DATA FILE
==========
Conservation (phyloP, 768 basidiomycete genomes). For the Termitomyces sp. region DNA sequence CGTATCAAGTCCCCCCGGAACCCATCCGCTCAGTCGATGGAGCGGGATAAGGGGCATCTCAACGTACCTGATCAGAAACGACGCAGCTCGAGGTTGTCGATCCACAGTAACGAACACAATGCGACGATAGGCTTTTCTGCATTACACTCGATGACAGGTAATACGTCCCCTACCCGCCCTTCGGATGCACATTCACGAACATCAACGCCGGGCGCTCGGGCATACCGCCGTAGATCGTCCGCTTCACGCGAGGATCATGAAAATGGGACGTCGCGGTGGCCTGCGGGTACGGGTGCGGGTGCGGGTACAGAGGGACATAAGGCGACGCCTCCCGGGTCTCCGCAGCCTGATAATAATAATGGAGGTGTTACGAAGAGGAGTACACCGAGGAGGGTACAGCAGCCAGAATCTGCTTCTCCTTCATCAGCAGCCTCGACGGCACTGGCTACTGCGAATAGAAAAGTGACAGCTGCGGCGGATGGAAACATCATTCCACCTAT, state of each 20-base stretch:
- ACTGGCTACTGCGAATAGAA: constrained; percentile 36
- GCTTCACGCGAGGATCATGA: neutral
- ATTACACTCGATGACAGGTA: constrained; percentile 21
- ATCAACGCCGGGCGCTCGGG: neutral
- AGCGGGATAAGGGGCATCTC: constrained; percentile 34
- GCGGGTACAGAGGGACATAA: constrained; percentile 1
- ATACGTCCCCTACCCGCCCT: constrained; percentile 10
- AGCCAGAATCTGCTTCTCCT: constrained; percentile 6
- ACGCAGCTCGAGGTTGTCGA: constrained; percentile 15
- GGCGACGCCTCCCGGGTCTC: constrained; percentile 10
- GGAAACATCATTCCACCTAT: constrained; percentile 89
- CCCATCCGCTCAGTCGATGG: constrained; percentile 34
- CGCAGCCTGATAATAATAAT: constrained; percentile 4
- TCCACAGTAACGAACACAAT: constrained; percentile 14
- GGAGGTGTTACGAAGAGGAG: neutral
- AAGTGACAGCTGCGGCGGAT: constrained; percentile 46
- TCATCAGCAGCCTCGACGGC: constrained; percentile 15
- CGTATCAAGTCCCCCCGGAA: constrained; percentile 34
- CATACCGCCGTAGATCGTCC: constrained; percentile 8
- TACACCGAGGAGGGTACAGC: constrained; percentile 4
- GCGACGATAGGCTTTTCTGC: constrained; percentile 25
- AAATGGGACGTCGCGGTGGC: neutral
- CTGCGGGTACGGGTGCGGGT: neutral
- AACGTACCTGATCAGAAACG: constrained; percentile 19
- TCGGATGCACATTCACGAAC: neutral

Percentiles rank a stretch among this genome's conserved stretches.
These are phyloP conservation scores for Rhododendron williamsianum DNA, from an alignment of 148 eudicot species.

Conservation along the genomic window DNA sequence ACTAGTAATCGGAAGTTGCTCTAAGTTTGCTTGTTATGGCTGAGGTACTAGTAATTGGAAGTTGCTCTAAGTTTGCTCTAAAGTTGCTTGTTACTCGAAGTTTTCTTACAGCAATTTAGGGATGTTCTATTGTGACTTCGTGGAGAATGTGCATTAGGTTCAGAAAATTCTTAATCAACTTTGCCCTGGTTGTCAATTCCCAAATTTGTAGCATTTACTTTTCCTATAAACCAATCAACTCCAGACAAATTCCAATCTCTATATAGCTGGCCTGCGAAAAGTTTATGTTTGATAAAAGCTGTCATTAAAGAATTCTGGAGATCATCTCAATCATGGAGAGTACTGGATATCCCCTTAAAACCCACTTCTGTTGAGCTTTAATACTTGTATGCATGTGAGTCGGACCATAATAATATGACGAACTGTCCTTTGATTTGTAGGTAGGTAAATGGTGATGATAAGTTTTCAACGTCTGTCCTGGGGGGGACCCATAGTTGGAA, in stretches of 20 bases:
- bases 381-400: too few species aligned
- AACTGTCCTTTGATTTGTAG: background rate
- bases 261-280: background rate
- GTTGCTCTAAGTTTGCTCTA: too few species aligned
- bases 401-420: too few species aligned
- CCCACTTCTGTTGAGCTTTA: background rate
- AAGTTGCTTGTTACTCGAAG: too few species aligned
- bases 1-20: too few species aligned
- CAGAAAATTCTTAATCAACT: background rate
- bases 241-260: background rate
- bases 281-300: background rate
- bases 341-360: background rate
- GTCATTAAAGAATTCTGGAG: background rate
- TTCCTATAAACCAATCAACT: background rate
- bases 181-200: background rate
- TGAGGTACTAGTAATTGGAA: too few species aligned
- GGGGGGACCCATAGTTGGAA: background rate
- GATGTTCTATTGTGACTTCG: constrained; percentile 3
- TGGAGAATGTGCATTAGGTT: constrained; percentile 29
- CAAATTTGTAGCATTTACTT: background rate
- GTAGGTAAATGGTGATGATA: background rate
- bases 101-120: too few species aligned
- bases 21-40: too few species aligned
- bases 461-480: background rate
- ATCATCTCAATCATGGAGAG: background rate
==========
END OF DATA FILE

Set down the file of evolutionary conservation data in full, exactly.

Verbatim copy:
Conservation (phyloP, 768 basidiomycete genomes). For the Termitomyces sp. region DNA sequence CGTATCAAGTCCCCCCGGAACCCATCCGCTCAGTCGATGGAGCGGGATAAGGGGCATCTCAACGTACCTGATCAGAAACGACGCAGCTCGAGGTTGTCGATCCACAGTAACGAACACAATGCGACGATAGGCTTTTCTGCATTACACTCGATGACAGGTAATACGTCCCCTACCCGCCCTTCGGATGCACATTCACGAACATCAACGCCGGGCGCTCGGGCATACCGCCGTAGATCGTCCGCTTCACGCGAGGATCATGAAAATGGGACGTCGCGGTGGCCTGCGGGTACGGGTGCGGGTGCGGGTACAGAGGGACATAAGGCGACGCCTCCCGGGTCTCCGCAGCCTGATAATAATAATGGAGGTGTTACGAAGAGGAGTACACCGAGGAGGGTACAGCAGCCAGAATCTGCTTCTCCTTCATCAGCAGCCTCGACGGCACTGGCTACTGCGAATAGAAAAGTGACAGCTGCGGCGGATGGAAACATCATTCCACCTAT, state of each 20-base stretch:
- ACTGGCTACTGCGAATAGAA: constrained; percentile 36
- GCTTCACGCGAGGATCATGA: neutral
- ATTACACTCGATGACAGGTA: constrained; percentile 21
- ATCAACGCCGGGCGCTCGGG: neutral
- AGCGGGATAAGGGGCATCTC: constrained; percentile 34
- GCGGGTACAGAGGGACATAA: constrained; percentile 1
- ATACGTCCCCTACCCGCCCT: constrained; percentile 10
- AGCCAGAATCTGCTTCTCCT: constrained; percentile 6
- ACGCAGCTCGAGGTTGTCGA: constrained; percentile 15
- GGCGACGCCTCCCGGGTCTC: constrained; percentile 10
- GGAAACATCATTCCACCTAT: constrained; percentile 89
- CCCATCCGCTCAGTCGATGG: constrained; percentile 34
- CGCAGCCTGATAATAATAAT: constrained; percentile 4
- TCCACAGTAACGAACACAAT: constrained; percentile 14
- GGAGGTGTTACGAAGAGGAG: neutral
- AAGTGACAGCTGCGGCGGAT: constrained; percentile 46
- TCATCAGCAGCCTCGACGGC: constrained; percentile 15
- CGTATCAAGTCCCCCCGGAA: constrained; percentile 34
- CATACCGCCGTAGATCGTCC: constrained; percentile 8
- TACACCGAGGAGGGTACAGC: constrained; percentile 4
- GCGACGATAGGCTTTTCTGC: constrained; percentile 25
- AAATGGGACGTCGCGGTGGC: neutral
- CTGCGGGTACGGGTGCGGGT: neutral
- AACGTACCTGATCAGAAACG: constrained; percentile 19
- TCGGATGCACATTCACGAAC: neutral

Percentiles rank a stretch among this genome's conserved stretches.
These are phyloP conservation scores for Rhododendron williamsianum DNA, from an alignment of 148 eudicot species.

Conservation along the genomic window DNA sequence ACTAGTAATCGGAAGTTGCTCTAAGTTTGCTTGTTATGGCTGAGGTACTAGTAATTGGAAGTTGCTCTAAGTTTGCTCTAAAGTTGCTTGTTACTCGAAGTTTTCTTACAGCAATTTAGGGATGTTCTATTGTGACTTCGTGGAGAATGTGCATTAGGTTCAGAAAATTCTTAATCAACTTTGCCCTGGTTGTCAATTCCCAAATTTGTAGCATTTACTTTTCCTATAAACCAATCAACTCCAGACAAATTCCAATCTCTATATAGCTGGCCTGCGAAAAGTTTATGTTTGATAAAAGCTGTCATTAAAGAATTCTGGAGATCATCTCAATCATGGAGAGTACTGGATATCCCCTTAAAACCCACTTCTGTTGAGCTTTAATACTTGTATGCATGTGAGTCGGACCATAATAATATGACGAACTGTCCTTTGATTTGTAGGTAGGTAAATGGTGATGATAAGTTTTCAACGTCTGTCCTGGGGGGGACCCATAGTTGGAA, in stretches of 20 bases:
- bases 381-400: too few species aligned
- AACTGTCCTTTGATTTGTAG: background rate
- bases 261-280: background rate
- GTTGCTCTAAGTTTGCTCTA: too few species aligned
- bases 401-420: too few species aligned
- CCCACTTCTGTTGAGCTTTA: background rate
- AAGTTGCTTGTTACTCGAAG: too few species aligned
- bases 1-20: too few species aligned
- CAGAAAATTCTTAATCAACT: background rate
- bases 241-260: background rate
- bases 281-300: background rate
- bases 341-360: background rate
- GTCATTAAAGAATTCTGGAG: background rate
- TTCCTATAAACCAATCAACT: background rate
- bases 181-200: background rate
- TGAGGTACTAGTAATTGGAA: too few species aligned
- GGGGGGACCCATAGTTGGAA: background rate
- GATGTTCTATTGTGACTTCG: constrained; percentile 3
- TGGAGAATGTGCATTAGGTT: constrained; percentile 29
- CAAATTTGTAGCATTTACTT: background rate
- GTAGGTAAATGGTGATGATA: background rate
- bases 101-120: too few species aligned
- bases 21-40: too few species aligned
- bases 461-480: background rate
- ATCATCTCAATCATGGAGAG: background rate